Sergachev (3) had the only assist on Kucherov’s first goal of the night.

Minutes later, Staal and Cernak exchanged pleasantries after a stoppage and received roughing minors at 6:30, resulting in a pair of minutes of 4-on-4 action.

Midway through the third period, Kucherov (7) received a pass from Point on an attacking zone faceoff win and sent a laser of a shot past Price high on the glove side to extend Tampa’s lead to three-goals.

Point (8) had the only assist on Kucherov’s second goal of the game as the Bolts made it, 4-1, at 11:25 of the third period.

About a couple minutes later, Coleman took off Gallagher’s helmet after Price froze the puck in Montréal’s own zone and slammed Gallagher into the ice face first, resulting in a bit of a bloody gash on Gallagher’s forehead and yielding a power play to the Canadiens as a result.

Coleman cut a rut to the box for roughing at 13:42, but the Habs weren’t able to score on the ensuing skater advantage.

Shortly after killing off Coleman’s minor infraction, the Bolts went on the power play as Kotkaniemi retaliated with a high stick on Cernak at 15:51.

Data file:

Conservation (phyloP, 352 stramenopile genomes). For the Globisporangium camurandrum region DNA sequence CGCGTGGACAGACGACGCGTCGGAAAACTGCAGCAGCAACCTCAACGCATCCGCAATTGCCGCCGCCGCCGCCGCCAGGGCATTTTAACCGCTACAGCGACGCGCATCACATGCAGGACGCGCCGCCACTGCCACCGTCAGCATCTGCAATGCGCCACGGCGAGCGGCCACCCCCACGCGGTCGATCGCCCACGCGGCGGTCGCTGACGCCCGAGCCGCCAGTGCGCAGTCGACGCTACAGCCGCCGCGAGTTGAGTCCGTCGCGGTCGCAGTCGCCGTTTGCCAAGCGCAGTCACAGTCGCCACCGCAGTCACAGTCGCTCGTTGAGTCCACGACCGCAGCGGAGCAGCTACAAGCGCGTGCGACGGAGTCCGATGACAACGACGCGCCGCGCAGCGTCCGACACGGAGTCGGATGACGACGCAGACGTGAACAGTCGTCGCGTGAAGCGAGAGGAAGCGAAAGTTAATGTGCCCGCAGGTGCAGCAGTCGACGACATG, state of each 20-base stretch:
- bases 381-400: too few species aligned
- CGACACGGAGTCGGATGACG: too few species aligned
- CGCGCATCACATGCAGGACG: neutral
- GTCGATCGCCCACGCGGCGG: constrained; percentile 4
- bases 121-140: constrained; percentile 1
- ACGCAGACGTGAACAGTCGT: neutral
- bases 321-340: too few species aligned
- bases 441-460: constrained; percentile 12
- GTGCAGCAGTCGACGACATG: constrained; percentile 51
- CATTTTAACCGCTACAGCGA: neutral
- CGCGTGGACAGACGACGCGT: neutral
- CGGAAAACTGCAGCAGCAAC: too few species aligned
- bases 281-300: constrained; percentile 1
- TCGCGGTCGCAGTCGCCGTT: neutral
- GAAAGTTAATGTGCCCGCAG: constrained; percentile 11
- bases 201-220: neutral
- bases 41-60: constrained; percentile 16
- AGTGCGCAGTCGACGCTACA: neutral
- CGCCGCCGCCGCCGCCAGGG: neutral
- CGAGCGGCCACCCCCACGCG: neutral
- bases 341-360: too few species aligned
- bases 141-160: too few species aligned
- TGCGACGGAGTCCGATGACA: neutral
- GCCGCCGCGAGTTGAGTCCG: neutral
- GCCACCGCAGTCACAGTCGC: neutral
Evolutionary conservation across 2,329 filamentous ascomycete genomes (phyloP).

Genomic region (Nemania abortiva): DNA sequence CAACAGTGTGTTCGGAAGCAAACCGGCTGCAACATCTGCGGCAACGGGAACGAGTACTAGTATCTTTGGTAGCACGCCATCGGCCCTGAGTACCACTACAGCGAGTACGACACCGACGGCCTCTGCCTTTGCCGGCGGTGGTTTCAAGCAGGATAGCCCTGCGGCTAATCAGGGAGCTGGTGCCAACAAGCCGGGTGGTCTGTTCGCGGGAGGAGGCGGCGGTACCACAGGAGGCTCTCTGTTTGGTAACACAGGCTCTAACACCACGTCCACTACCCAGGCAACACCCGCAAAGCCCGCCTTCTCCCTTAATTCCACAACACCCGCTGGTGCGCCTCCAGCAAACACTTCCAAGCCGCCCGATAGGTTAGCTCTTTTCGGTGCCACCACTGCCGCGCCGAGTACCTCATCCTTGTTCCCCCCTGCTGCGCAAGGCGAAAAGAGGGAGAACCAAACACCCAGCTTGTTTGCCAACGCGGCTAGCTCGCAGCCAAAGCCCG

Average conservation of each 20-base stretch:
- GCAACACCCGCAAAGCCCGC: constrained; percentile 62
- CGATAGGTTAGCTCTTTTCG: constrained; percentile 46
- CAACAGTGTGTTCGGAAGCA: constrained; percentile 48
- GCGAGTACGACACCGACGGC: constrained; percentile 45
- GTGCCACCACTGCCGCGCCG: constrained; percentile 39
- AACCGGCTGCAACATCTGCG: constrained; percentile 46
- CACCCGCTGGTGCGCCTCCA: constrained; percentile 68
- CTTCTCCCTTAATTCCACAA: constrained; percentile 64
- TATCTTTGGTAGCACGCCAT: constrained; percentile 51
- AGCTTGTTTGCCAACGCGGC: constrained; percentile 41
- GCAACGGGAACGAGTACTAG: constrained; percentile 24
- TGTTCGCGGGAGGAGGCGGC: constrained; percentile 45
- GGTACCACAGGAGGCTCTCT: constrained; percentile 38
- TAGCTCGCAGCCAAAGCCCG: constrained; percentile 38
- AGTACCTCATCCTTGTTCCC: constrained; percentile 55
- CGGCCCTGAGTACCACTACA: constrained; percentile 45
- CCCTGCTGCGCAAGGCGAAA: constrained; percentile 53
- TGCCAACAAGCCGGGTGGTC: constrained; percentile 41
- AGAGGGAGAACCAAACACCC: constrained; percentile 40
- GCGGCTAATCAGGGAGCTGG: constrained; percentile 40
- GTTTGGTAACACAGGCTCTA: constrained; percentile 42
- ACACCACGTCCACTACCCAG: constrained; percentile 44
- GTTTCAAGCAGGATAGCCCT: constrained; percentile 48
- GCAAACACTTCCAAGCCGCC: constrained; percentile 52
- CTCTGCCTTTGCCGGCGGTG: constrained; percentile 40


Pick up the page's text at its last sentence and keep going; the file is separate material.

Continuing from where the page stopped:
Edmundson joined Kotkaniemi in the box late in the resulting power play for roughing Gourde at 17:20, yielding a 5-on-3 advantage to the Lightning as a result, whereby Cooper sent out five forwards to make the Habs pay on the scoreboard.

About 90 seconds later, Tampa struck on the power play when Stamkos (8) blasted a one-timer from his usual spot in the faceoff dot to beat Price on the short side.

Kucherov (23) and Point (9) tallied the assists on Stamkos’ power-play goal and the Lightning extended their lead, 5-1, at 18:50 of the third period.

At the final horn, Tampa had taken a 1-0 series lead with a, 5-1, victory over Montréal in Game 1 of the 2021 Stanley Cup Final.

The Bolts finished Monday night’s effort leading in shots on goal, 27-19, including an, 8-5, advantage in the third period alone.

The Lightning also wrapped up Game 1 leading in blocked shots (15-5) and giveaways (9-3), while the Canadiens finished the night leading in hits (58-57).

Faceoff win% was split evenly, 50-50, while the Habs went 0/2 and the Bolts went 1/3 on the power play.

Tampa has a chance to take a 2-0 series lead and Montréal’s got a chance to even the series 1-1 on Wednesday night in Game 2 from Amalie Arena.

Puck drop is set for a little after 8 p.m. ET and viewers in the United States can tune to NBCSN for coverage, while those in Canada can choose from CBC, SN or TVAS.

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NHL Nick's Net Previews

Lightning seeking back-to-back trips to the Stanley Cup Final

There are four teams remaining in the 2021 Stanley Cup Playoffs and for the first time since 1981, there are no Conference Finals going on.